The Securities & Exchange Commission is known to regularly fine Barclays for financial crimes that include money laundering, and the well-known LIBOR Scandal. Questionable investment advice has been issued by Barclays, which is recommending retail investors purchase stocks with cruise liners like the Royal Caribbean & Carnival Co.
On paper, the concept of purchasing cruise line shares isn’t ridiculous. The No-Sail order has dropped the price of stocks for Norwegian Cruise Lines, Royal Caribbean, Disney Cruises, Carnival Co, and numerous others. That No-Sail order has a little chance of being lifted in the United States before November, and in the European Union. Cruise lines would begin sustaining standard stock valuations & investors that purchased at the low could profit at the highs.
Investment periods of uncertainty hold different merits, with individual investors believing it’s the correct perspective & other strategizing it’ll lead to an unlikely turnover. Conventionally, markets that reach drastic lows struggle to regain former margins & their respective stocks aren’t valued at high prices. That hasn’t been the case for cruise line stocks, which are still sustaining large margins in-comparison to competing shares from other tourist industries.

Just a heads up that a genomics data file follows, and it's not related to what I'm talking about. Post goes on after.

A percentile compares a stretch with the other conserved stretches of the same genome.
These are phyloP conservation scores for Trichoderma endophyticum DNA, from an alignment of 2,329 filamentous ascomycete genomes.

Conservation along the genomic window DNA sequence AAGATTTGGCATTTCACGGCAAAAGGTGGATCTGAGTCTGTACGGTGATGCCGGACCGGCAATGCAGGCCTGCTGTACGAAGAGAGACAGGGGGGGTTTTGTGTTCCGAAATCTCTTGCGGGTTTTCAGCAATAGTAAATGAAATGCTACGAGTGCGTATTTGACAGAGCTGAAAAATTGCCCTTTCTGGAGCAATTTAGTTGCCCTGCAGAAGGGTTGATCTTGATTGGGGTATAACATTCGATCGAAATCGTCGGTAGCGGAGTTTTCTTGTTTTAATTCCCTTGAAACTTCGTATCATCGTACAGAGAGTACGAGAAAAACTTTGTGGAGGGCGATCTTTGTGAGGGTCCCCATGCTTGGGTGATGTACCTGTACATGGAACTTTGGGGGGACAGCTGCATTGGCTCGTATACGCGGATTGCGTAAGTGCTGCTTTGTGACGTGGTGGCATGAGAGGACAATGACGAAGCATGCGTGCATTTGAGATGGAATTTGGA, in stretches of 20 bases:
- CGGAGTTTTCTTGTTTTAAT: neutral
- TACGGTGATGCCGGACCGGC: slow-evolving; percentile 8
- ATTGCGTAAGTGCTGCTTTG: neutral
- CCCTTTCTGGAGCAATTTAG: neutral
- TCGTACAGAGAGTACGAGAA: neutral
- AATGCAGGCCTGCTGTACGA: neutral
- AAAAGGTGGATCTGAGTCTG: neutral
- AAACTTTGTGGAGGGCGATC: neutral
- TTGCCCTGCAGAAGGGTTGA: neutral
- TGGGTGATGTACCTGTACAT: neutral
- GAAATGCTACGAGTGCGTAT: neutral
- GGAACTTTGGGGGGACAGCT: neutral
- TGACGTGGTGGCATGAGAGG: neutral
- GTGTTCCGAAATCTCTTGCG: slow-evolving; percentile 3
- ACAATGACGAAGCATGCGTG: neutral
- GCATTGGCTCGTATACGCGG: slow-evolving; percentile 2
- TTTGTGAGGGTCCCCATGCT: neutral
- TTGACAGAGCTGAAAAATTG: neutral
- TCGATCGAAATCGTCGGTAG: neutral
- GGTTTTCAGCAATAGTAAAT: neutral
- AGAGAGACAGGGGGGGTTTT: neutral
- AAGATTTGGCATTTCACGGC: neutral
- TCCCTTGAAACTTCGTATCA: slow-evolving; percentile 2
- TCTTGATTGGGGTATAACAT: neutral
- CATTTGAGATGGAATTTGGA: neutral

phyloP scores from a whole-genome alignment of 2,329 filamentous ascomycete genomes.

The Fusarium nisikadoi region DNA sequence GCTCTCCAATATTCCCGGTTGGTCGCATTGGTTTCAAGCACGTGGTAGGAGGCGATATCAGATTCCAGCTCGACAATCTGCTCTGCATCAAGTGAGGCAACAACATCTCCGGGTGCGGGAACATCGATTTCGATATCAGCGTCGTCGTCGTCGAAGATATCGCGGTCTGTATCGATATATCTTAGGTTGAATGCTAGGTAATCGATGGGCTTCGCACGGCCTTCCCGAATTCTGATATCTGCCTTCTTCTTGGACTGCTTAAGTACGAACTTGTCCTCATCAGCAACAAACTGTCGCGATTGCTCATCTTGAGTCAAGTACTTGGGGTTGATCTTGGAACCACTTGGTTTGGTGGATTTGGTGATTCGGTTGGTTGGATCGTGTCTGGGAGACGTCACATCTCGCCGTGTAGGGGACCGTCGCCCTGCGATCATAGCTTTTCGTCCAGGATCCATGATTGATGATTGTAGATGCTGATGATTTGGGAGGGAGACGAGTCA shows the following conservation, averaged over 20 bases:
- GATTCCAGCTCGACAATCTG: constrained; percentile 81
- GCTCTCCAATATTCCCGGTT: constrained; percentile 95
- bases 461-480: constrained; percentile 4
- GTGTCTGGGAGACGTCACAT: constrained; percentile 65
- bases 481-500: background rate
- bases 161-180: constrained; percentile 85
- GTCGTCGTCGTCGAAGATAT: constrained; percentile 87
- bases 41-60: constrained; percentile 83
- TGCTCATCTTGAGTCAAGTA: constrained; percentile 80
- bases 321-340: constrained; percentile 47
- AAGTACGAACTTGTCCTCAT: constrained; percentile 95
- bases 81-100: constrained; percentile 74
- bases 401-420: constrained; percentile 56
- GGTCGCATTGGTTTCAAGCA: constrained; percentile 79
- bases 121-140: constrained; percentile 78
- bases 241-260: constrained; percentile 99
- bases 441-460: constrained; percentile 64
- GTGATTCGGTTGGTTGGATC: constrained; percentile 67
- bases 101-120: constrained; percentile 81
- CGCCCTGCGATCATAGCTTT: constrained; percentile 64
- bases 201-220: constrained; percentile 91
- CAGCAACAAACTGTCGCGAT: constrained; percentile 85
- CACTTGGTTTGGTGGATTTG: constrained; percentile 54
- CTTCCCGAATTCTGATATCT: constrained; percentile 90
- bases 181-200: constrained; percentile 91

There’s one travel industry that’s sustaining consistent operation, with that being airlines. They’ve failed to regain consumer attention & continue to fight uphill battles that are seeing dwindling profits. TSA Data indicates that travellers are engaging with airlines at 1/4th the rate from 2019. Similar losses with consumer interest are expected for the cruise industry from 2020 to 2023. This means investors that listen to the advice of Barclay’s could wait years for a notable return.
Watch the Signs
In hopes to deter investors from selecting another stock, the cruise industry has regularly released surveys that show consumer interest is still at all-time highs. For that at-home that are truly pent up, they’ll risk cruising on the open ocean. However, the majority wouldn’t go through with purchasing a tourism package with Royal Caribbean or Carnival Co.
When accounting for all these financial & tourism factors, the advice of Barclay’s to invest in the cruise industry is baffling. It begs the question if Barclay’s has received monetary compensation from unknown entities for spewing this incorrect investment advice.